But does not something better than this come of the divine heartwriting? Oh, yes. There comes actual obedience. The man not only consents to the law that it is good, but he obeys it; and if there be anything which Christ commands, no matter what it is, the man seeks to do it,— not only wishes to do it, but actually does it; and if there be aught that is wrong, he not only wishes to abstain from it, but he does abstain from it. God helping him, he becomes upright, and righteous, and sober, and godly, and loving, and Christlike, for this it is which the Spirit of God works in him. He would be perfect were it not for the old lusts of the flesh which linger even in the hearts of the regenerate. Now the believer feels intense pleasure in everything that is good. If there be anything right and true in the world, he is on the side of it: if there be defeats to truth, he is defeated; but if truth marches on conquering and to conquer he conquers, and takes and divides the spoil with joy. Now he is on God’s side, now he is on Christ’s side, now he is on truth’s side, now he is on holiness’ side; and a man cannot be that without being a happy man. With all his smugglings, and all his weepings, and all his confessions, he is a happy man because he is on the happy side. God is with him, and he is with God, and he must be blessed.
As this proceeds, the man becomes more and more prepared to dwell in heaven. He is changed into God’s image from glory to glory even as by the Spirit of the Lord. Our fitness for heaven is not a thing that will be clapped upon us in the last few minutes of our life, just as we are going to die; but the children of God have a meetness for heaven as soon as ever they are saved, and that meetness grows and increases till they are ripe, and then, like ripe fruit, they drop from the tree and find themselves in the bosom of their Father God. God will never keep a soul out of heaven half a minute after it is fully prepared to go there; and so, when God has fitted us to be partakers of the inheritance of the saints in light, we shall enter at once into the joy of our Lord.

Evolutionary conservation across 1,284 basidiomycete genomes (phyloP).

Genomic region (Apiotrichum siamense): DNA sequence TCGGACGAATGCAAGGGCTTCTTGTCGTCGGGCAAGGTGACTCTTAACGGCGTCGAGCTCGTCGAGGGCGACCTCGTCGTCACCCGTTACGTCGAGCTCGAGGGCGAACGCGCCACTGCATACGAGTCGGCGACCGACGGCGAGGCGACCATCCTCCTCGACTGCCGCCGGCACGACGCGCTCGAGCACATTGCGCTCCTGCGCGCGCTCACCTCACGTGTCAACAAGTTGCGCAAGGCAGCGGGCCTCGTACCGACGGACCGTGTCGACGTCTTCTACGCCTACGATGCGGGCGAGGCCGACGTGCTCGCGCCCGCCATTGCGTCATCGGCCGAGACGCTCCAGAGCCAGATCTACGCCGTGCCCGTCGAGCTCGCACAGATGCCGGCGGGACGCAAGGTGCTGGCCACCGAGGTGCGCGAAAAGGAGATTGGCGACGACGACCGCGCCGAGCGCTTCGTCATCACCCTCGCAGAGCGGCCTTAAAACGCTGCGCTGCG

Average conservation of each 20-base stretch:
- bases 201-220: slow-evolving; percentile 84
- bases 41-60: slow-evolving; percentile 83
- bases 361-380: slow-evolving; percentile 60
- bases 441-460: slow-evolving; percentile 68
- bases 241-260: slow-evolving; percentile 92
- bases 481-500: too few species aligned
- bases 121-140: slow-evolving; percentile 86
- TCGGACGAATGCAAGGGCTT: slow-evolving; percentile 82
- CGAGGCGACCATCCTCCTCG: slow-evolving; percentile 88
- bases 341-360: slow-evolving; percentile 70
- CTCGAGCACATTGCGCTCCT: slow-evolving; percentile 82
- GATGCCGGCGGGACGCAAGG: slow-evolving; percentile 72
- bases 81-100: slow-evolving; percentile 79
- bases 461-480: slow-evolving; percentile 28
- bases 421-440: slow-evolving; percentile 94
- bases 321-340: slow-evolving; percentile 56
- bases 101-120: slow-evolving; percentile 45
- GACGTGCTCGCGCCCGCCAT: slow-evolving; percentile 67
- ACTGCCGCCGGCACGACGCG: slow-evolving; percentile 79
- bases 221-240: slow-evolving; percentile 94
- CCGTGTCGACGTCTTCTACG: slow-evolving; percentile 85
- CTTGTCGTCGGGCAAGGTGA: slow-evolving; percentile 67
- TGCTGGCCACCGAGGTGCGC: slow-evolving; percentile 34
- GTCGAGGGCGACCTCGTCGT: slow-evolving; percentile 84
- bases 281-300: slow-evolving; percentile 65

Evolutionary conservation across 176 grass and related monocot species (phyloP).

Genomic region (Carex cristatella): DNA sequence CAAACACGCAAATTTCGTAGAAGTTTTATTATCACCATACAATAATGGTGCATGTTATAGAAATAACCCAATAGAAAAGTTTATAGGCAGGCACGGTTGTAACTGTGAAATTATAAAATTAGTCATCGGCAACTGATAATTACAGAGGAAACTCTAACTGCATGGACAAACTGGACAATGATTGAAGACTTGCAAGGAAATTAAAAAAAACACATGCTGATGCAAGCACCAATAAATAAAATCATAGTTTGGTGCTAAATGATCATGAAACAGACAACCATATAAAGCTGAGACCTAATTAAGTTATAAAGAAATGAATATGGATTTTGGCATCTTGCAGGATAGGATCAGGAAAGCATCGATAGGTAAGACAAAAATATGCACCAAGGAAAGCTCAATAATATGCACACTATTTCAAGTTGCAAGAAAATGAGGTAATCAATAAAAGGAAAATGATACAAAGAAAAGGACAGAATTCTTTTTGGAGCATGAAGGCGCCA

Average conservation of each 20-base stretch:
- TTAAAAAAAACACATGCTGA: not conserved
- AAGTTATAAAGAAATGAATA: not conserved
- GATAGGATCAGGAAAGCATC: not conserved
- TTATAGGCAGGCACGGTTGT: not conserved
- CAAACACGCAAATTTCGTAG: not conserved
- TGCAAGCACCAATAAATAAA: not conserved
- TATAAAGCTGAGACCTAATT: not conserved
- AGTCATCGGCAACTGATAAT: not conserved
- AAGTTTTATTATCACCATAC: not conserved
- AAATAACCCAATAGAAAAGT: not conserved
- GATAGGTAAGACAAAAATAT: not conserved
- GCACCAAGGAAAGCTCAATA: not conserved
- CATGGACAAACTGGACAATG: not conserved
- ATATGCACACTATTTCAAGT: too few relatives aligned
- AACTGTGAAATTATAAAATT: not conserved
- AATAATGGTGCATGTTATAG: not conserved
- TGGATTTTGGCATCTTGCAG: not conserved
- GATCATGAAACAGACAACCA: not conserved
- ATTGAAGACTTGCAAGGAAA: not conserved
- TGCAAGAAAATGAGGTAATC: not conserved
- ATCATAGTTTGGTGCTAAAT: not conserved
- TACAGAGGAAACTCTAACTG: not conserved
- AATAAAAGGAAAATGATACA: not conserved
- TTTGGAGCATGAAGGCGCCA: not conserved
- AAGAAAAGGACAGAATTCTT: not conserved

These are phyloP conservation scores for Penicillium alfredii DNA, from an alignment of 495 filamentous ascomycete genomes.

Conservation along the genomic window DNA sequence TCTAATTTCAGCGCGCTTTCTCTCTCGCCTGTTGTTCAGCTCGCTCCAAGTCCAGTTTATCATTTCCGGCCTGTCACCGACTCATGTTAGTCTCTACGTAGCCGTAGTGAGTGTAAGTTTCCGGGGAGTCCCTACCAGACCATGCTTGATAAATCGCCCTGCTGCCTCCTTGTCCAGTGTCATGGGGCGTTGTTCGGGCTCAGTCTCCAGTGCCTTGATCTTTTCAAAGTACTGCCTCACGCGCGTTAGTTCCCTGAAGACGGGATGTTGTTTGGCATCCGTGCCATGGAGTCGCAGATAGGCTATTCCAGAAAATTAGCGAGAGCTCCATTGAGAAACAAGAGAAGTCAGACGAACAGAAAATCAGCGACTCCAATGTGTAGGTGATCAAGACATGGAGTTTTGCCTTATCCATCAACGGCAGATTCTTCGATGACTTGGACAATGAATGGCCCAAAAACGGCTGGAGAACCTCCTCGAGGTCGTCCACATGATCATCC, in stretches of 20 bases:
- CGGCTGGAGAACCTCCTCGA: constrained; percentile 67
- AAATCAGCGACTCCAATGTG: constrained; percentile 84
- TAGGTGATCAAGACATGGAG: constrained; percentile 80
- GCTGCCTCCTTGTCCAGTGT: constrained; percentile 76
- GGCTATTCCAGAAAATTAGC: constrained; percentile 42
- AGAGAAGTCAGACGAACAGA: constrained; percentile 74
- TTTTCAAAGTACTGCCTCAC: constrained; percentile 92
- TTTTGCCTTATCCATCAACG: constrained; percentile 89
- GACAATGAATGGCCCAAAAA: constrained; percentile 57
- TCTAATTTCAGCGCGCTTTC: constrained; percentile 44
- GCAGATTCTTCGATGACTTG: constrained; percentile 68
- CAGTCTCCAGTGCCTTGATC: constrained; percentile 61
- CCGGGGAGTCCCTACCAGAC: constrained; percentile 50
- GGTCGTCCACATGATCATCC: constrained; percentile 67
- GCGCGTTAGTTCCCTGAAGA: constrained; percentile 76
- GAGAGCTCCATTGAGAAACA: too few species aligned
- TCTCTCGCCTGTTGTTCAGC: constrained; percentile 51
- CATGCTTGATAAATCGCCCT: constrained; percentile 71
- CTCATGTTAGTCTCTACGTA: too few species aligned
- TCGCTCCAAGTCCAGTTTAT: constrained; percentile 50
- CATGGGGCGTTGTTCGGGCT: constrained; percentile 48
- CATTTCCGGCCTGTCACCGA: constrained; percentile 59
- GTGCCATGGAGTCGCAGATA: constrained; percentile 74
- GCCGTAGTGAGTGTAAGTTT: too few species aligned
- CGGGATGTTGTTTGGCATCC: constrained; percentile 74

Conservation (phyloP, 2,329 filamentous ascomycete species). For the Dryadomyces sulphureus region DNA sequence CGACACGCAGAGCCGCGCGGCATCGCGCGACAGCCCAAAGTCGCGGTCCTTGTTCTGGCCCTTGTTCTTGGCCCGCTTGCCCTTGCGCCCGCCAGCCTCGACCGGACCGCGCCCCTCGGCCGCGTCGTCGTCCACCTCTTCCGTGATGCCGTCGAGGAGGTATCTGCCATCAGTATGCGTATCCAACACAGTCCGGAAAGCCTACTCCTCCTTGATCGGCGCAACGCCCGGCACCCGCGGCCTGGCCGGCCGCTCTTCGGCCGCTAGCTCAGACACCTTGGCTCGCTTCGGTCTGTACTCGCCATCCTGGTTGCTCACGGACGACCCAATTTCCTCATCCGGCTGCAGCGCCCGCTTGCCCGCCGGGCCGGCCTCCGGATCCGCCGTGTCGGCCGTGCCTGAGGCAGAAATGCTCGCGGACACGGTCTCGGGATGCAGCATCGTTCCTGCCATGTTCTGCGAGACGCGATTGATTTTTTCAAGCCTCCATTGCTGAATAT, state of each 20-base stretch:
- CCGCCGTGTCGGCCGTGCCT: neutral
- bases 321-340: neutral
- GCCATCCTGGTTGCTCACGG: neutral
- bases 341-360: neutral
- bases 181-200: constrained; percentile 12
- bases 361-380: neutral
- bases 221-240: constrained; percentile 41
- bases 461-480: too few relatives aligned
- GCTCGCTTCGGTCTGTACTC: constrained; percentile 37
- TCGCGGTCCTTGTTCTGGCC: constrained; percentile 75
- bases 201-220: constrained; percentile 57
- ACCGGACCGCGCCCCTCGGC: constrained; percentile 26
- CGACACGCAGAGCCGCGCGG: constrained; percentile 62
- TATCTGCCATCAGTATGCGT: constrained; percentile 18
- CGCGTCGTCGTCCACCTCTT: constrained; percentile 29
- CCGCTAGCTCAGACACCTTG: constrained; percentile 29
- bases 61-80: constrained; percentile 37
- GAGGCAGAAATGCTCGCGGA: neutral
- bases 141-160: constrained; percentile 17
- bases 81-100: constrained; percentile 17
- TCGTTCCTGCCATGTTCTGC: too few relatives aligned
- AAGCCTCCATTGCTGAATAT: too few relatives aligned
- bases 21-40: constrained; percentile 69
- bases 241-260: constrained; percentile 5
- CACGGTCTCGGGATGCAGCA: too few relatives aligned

My brethren, I feel I have talked feebly and prosily about one of the most blessed subjects that ever occupied the thoughts of man— how God’s law shall be kept, how it shall be honoured, how holiness shall come into the world, and we shall no longer be rebellious. Herein let us trust in our Lord Jesus, who is to us the surety of that covenant of which this is one great promise— “I will put my law in their inward parts, and in their hearts will I write it.” God do so to us, for Christ s sake. Amen.